What Mortgage is Best For You? A Breakdown of Common Residential Loan Options
Buying a home is a major investment, and it is likely you will need to secure a mortgage or loan to purchase. There are a variety of options available which can be confusing, so finding a lender you trust can help you understand the best fit for your circumstances.
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Watch: Common Home Loan Options Available
Overview of Mortgage & Home Loan Options
When it comes to paying off your mortgage loan, either fixed-rate loans or adjustable-rate loans are the typical options. Fixed-rate loans come with a locked interest rate, making your monthly mortgage payment the same and keeps budgeting predictable. The fixed-rate loan terms are usually 15 years, 20 years or 30 years. For borrowers who are planning to stay in their home for at least seven years, fixed-rate mortgages are a good fit. If rates were to significantly drop, that’s when the option to refinance your loan to reduce payments is something to consider.
Adjustable-rate mortgages, or ARMs, start with a lower fixed rate for a period of time but it is a variable interest rate. After a certain time, the interest rate will be adjusted up or down annually based on market conditions.
Not insured by the federal government, there are conforming or non-conforming loans with standards set by Fannie Mae and Freddie Mac. Based on your down payment percentage, private mortgage insurance (PMI) may be required. Conventional mortgages can be used for a primary home, second home or investment property. Borrowers who have strong credit, stable income and employment history are ideal candidates for these types of loans.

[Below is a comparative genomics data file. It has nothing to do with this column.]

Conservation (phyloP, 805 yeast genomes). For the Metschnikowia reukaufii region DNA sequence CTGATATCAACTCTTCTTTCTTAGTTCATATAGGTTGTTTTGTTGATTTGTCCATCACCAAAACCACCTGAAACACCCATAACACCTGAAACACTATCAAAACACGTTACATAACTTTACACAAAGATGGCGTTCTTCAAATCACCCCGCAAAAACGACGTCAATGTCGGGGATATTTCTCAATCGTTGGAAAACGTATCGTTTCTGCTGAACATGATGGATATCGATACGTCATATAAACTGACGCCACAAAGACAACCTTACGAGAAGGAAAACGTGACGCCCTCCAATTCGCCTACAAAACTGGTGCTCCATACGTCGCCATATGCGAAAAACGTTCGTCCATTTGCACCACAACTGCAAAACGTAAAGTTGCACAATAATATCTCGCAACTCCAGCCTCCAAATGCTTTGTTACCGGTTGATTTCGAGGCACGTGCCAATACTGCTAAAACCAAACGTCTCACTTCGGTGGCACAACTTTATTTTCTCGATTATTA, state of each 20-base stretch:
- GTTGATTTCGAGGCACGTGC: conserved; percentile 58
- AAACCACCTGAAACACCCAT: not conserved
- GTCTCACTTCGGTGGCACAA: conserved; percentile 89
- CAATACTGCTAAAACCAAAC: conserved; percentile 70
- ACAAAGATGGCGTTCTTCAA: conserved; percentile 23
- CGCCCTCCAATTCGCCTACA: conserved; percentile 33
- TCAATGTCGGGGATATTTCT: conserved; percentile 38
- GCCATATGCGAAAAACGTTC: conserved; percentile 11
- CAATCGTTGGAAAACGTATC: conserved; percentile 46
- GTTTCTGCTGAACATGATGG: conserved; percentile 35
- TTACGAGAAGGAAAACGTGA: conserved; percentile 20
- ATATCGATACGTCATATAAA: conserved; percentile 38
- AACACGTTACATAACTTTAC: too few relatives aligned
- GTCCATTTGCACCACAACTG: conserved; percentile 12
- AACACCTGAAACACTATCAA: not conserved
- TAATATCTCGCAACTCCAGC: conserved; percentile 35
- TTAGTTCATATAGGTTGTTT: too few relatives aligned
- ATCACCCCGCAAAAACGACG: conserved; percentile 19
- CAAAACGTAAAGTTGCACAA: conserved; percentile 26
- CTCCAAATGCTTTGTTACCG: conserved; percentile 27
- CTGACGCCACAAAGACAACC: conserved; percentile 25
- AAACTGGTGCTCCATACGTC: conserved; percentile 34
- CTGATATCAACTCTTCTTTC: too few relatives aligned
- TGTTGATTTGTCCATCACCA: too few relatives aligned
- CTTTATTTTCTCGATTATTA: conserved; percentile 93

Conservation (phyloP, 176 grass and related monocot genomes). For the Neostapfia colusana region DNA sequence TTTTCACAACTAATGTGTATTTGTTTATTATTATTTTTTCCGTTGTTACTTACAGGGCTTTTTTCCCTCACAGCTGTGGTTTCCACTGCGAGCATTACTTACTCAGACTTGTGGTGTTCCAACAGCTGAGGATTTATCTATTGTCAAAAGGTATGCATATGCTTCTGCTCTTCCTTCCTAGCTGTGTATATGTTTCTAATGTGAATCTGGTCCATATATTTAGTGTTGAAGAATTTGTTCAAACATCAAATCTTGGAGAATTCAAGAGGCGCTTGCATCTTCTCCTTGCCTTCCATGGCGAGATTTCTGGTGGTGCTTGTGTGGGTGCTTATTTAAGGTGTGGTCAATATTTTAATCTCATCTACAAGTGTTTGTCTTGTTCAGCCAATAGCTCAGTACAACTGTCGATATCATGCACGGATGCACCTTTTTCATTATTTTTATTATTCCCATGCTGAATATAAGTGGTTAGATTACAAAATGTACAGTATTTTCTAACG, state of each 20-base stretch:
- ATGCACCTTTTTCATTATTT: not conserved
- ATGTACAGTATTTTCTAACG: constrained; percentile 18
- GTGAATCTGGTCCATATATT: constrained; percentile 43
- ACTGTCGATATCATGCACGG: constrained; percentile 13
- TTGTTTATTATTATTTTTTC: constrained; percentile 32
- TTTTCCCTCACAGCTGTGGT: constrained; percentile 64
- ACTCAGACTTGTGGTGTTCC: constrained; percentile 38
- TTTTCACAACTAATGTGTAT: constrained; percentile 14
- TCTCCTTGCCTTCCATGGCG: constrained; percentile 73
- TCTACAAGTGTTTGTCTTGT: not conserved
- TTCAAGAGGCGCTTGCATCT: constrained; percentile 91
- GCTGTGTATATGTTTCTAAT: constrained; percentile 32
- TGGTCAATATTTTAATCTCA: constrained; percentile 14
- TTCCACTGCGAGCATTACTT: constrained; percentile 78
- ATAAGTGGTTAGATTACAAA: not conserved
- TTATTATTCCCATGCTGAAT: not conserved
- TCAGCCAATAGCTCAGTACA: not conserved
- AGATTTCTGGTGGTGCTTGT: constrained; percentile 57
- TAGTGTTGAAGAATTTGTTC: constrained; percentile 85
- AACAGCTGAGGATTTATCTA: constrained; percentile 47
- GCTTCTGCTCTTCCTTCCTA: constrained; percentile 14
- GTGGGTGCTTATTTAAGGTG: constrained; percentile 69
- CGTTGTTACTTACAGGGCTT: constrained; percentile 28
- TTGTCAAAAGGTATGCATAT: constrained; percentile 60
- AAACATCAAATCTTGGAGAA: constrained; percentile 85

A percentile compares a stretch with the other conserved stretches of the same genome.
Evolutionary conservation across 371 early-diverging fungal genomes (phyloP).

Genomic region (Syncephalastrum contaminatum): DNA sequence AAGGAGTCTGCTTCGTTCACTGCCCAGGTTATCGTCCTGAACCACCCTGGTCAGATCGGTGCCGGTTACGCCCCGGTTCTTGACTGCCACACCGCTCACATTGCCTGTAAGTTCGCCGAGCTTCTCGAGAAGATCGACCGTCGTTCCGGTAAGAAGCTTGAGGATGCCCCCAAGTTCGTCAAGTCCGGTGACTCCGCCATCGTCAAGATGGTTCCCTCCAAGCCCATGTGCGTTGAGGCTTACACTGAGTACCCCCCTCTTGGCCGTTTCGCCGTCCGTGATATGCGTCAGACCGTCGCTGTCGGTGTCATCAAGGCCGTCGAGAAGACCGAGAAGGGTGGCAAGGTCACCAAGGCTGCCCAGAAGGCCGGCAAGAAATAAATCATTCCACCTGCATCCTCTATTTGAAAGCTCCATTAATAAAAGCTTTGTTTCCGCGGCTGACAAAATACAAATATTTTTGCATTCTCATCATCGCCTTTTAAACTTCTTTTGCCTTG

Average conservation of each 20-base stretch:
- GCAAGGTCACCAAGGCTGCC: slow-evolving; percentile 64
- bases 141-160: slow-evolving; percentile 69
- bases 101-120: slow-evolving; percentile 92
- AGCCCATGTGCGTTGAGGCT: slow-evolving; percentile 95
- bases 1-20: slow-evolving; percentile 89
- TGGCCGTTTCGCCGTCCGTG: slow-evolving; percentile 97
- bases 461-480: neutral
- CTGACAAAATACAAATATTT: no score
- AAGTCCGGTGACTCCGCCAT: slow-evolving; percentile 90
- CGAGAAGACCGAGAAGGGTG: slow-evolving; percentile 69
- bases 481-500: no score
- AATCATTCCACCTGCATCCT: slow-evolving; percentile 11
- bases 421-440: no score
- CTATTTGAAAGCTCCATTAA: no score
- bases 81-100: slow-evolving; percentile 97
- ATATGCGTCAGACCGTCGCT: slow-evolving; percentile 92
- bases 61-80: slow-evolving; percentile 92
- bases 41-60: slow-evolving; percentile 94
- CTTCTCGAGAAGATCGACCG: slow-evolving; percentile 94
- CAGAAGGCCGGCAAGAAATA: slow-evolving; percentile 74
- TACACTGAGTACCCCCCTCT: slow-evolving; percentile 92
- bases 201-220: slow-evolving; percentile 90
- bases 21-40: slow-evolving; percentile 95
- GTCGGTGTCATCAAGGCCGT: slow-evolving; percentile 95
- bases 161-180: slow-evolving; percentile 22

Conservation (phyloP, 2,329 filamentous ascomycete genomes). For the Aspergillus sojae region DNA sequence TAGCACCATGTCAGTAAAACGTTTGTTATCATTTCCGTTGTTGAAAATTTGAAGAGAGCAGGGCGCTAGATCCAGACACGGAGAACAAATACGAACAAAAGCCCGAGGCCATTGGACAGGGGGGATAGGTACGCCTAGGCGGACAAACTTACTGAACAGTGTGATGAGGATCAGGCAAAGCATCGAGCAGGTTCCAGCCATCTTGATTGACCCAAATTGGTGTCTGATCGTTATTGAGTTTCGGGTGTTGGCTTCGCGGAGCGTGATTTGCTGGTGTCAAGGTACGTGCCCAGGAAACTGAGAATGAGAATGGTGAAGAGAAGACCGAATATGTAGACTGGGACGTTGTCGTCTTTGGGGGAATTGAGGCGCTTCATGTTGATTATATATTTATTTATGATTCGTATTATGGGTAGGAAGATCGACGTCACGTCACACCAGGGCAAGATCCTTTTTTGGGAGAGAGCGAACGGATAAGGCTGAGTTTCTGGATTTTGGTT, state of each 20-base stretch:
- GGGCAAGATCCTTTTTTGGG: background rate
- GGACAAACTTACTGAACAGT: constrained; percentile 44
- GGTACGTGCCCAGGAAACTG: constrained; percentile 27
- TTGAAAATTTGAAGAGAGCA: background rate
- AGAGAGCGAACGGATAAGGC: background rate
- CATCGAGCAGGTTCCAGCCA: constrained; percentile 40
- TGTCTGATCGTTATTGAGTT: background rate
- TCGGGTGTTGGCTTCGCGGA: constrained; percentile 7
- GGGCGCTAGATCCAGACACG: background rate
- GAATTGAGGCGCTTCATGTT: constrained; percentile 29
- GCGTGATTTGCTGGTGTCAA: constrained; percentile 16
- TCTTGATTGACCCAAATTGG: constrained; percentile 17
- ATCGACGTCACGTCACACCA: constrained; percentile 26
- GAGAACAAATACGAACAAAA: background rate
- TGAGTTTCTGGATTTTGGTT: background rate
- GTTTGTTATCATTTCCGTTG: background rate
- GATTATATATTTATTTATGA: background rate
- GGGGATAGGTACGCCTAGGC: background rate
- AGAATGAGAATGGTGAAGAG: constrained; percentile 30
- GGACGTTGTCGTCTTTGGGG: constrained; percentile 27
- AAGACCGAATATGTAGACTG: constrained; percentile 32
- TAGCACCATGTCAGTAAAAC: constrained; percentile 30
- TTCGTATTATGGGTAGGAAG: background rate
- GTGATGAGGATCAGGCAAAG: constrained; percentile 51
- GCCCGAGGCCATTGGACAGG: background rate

- Conforming Mortgage Loans ❘ The loan amount falls within the Federal Housing Finance Agency maximum limits.
- Non-Conforming Loans ❘ Refers to loans that do not meet FHFA guidelines, including the most common type called Jumbo Loans.
Jumbo Loans are conventional mortgages when the home price exceeds federal loan limits. This type of loan makes sense for pricier homes and borrowers with excellent credit, higher incomes, and substantial down payments.
Approved lenders can complete the loan, but in the event of a default the government insures the loan. These loans are open to repeat and first-time buyers, and help borrowers who don’t qualify for a conventional loan. Common Government Loans include:
- FHA Loans ❘ Backed by the Federal Housing Administration, this loan usually allows for lower down payment and credit score but also requires monthly mortgage insurance premium (MIP) which will add to your monthly mortgage payment. Requires an FHA Appraisal, which is focused on safety of the property. If the property does not pass appraisal, borrowers may not get approved for an FHA loan on that particular property.
- VA Loans | Specifically for active-duty or veteran servicemembers and backed by the U.S. Department of Veterans Affairs, this loan does not require mortgage insurance. There is a wide range of rate, term and cost options, including low or no down payments and lower closing costs.
- USDA Loans | Backed by the U.S. Department of Agriculture, they help moderate- to low-income borrowers buy home in rural areas. This type of government loan can have lower mortgage insurance payments and may not require a down payment.
Other Home Loan Types
When looking at your loan options or discussing with your Loan Officer, you may encounter these types of loans:
- Balloon Mortgages | While payments are based on a longer (30 year) term, there is only a short time at the beginning where monthly payments are made. Instead, a large payment is required at the end of the loan term which could be unmanageable unless properly planned for.
- Construction Loans | For a borrower looking to build their home, this type of loan would be something to consider.
Read Our Related Article: 8 Key Steps To Know Before Building Your Dream Home
Committing to a mortgage is a big decision that’s personal and different for everyone. To better understand what loan option meets your unique needs, reach out to us! We can discuss these in greater detail, including exploring grants or other funding availability that might be possible depending on your qualifications.
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